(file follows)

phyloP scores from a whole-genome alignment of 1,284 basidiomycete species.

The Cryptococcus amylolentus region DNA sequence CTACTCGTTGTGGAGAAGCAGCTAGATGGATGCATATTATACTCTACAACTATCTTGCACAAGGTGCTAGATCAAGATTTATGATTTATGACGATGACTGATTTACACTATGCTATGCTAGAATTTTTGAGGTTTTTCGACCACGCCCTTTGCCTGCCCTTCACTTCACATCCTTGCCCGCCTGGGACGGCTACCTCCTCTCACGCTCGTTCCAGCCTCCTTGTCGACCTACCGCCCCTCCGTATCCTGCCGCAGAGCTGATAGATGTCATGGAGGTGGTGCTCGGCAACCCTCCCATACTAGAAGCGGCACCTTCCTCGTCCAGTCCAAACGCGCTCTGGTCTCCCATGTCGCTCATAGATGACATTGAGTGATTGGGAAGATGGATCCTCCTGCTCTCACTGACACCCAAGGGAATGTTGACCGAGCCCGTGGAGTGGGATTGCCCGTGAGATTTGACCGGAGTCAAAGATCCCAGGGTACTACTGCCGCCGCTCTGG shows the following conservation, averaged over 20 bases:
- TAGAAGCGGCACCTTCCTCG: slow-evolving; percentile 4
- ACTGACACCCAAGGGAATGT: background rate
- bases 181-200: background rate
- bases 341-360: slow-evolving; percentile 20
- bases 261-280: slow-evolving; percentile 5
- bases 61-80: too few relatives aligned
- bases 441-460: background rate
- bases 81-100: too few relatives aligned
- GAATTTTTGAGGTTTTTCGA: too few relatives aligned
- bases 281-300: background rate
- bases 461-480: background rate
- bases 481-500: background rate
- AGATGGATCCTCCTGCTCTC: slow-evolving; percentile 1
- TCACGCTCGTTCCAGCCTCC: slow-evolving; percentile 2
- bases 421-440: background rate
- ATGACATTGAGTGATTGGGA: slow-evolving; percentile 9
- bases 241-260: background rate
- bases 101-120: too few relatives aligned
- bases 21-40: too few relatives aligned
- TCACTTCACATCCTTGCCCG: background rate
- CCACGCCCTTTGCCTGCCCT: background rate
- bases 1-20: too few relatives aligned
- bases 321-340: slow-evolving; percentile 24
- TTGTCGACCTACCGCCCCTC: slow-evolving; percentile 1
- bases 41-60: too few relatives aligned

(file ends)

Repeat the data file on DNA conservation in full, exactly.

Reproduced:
phyloP scores from a whole-genome alignment of 1,284 basidiomycete species.

The Cryptococcus amylolentus region DNA sequence CTACTCGTTGTGGAGAAGCAGCTAGATGGATGCATATTATACTCTACAACTATCTTGCACAAGGTGCTAGATCAAGATTTATGATTTATGACGATGACTGATTTACACTATGCTATGCTAGAATTTTTGAGGTTTTTCGACCACGCCCTTTGCCTGCCCTTCACTTCACATCCTTGCCCGCCTGGGACGGCTACCTCCTCTCACGCTCGTTCCAGCCTCCTTGTCGACCTACCGCCCCTCCGTATCCTGCCGCAGAGCTGATAGATGTCATGGAGGTGGTGCTCGGCAACCCTCCCATACTAGAAGCGGCACCTTCCTCGTCCAGTCCAAACGCGCTCTGGTCTCCCATGTCGCTCATAGATGACATTGAGTGATTGGGAAGATGGATCCTCCTGCTCTCACTGACACCCAAGGGAATGTTGACCGAGCCCGTGGAGTGGGATTGCCCGTGAGATTTGACCGGAGTCAAAGATCCCAGGGTACTACTGCCGCCGCTCTGG shows the following conservation, averaged over 20 bases:
- TAGAAGCGGCACCTTCCTCG: slow-evolving; percentile 4
- ACTGACACCCAAGGGAATGT: background rate
- bases 181-200: background rate
- bases 341-360: slow-evolving; percentile 20
- bases 261-280: slow-evolving; percentile 5
- bases 61-80: too few relatives aligned
- bases 441-460: background rate
- bases 81-100: too few relatives aligned
- GAATTTTTGAGGTTTTTCGA: too few relatives aligned
- bases 281-300: background rate
- bases 461-480: background rate
- bases 481-500: background rate
- AGATGGATCCTCCTGCTCTC: slow-evolving; percentile 1
- TCACGCTCGTTCCAGCCTCC: slow-evolving; percentile 2
- bases 421-440: background rate
- ATGACATTGAGTGATTGGGA: slow-evolving; percentile 9
- bases 241-260: background rate
- bases 101-120: too few relatives aligned
- bases 21-40: too few relatives aligned
- TCACTTCACATCCTTGCCCG: background rate
- CCACGCCCTTTGCCTGCCCT: background rate
- bases 1-20: too few relatives aligned
- bases 321-340: slow-evolving; percentile 24
- TTGTCGACCTACCGCCCCTC: slow-evolving; percentile 1
- bases 41-60: too few relatives aligned